What is Transnational?

Transnational is a way of understanding, researching and curating that encourages the idea that art, artists and art histories are connected beyond their countries of origin. The word ‘transnational’ encourages us all to challenge and revise dominant art histories by highlighting the global exchanges and flow of artists and ideas.

What do we do?

The Centre’s vision is to redefine Tate’s existing collection of art and offer new perspectives on global art histories. We will expand Tate’s existing commitment to developing its collections and programmes beyond Western Europe and North America.

In this film, hear about the Centre’s engagement with Tate’s collection, displays, exhibitions and public programmes, and how research is integrated into the workings of the museum.


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What are our priorities?

Our research priorities are guided by Tate’s curatorial teams and the Centre’s adjunct curators working in the fields of indigeneity, Africa and the diaspora, and the Caribbean diaspora.

Some of the grounding questions shaping the Centre’s first phase from 2019 to 2021 include:

  • How does the idea of transnational help us rethink multiple art histories and move beyond established narratives?

  • How does the idea of transnational relate to our understandings of British art, history and identity?

  • What are the creative contributions enabled by migration and diaspora?

  • What can we learn from First Nation and indigenous artists when rethinking the role of nation states in relation to art?

Integrated within Tate Modern’s Curatorial team, the Centre’s core team work with the wider Curatorial team to lead or contribute to exhibitions, collection displays, acquisitions and public events. The Centre’s core team also work closely with the Learning & Research and Digital departments as well as other colleagues at Tate Britain, Tate Liverpool and Tate St Ives, to connect Tate with a wide network of peers and academic partners.

The Centre is led by Dr Sook-Kyung Lee, Senior Curator, International Art (Hyundai Tate Research Centre: Transnational). Lee has had responsibilities for the research and acquisition of art from the Asia-Pacific region for the Tate collection and previously headed Tate Research Centre: Asia (2012–16). As Exhibitions & Displays Curator at Tate Liverpool she curated several exhibitions and collection displays such as Doug Aitken: The Source and Thresholds. Lee also served as the Commissioner & Curator of the Korean Pavilion for the 56th Venice Biennale. She recently curated Nam June Paik, which opened at Tate Modern in October 2019 and will tour in Europe, USA and Asia, co-organised by Tate Modern and the San Francisco Museum of Modern Art.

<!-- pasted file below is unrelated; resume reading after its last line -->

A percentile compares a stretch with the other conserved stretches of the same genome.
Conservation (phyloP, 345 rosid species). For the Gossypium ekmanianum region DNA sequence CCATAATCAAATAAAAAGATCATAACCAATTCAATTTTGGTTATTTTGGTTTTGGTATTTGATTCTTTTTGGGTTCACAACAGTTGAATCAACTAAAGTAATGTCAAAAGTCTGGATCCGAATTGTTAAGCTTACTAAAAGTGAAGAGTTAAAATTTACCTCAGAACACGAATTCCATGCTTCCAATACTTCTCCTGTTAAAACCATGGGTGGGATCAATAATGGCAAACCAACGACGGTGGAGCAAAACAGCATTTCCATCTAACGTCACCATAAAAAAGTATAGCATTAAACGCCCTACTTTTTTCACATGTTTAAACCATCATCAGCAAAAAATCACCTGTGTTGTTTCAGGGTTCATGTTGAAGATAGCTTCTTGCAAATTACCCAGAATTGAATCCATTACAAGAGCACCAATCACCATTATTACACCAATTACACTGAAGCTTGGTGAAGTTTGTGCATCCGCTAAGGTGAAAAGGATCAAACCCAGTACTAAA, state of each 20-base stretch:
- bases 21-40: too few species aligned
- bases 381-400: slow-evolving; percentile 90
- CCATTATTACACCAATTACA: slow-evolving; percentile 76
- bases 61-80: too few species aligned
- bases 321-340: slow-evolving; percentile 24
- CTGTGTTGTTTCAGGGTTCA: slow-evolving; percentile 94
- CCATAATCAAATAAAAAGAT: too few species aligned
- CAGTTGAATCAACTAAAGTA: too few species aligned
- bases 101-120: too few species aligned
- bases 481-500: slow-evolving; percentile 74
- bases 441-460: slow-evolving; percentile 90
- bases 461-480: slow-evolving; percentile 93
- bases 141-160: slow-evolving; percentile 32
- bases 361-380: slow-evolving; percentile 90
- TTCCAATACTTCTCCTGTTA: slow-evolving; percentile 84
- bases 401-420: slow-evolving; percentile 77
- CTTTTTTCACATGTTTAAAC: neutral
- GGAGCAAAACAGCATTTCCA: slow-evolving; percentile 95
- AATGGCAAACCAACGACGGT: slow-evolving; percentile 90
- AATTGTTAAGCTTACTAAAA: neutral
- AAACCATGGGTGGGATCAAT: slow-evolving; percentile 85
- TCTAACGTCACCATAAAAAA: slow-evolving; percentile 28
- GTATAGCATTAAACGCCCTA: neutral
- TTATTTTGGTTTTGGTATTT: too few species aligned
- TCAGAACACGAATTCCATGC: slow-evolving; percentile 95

Curators Nabila Abdel Nabi and Devika Singh are embedded in Tate Modern’s Curatorial team to carry out acquisition and programme related curatorial work, with a focus on the Centre’s aim of contributing to the development of the ‘transnational’ framework.

Nabila Abdel Nabi is an art historian and curator based in London. She is currently Curator, International Art at Tate. She was previously Associate Curator at The Power Plant, Toronto and prior to that she was Gallery Manager at The Third Line, Dubai. She has worked on solo exhibitions and facilitated new commissions by artists including Hajra Waheed, Vivian Suter, Omar Ba, Emeka Ogboh, Abbas Akhavan, Kapwani Kiwanga, Karla Black, Michael Landy, Kader Attia, Amalia Pica and Jonathas de Andrade, among others. She recently curated the exhibition Hold Everything Dear at The Power Plant, Toronto. She holds an MA from the Courtauld Institute of Art and a BA from the University of Chicago.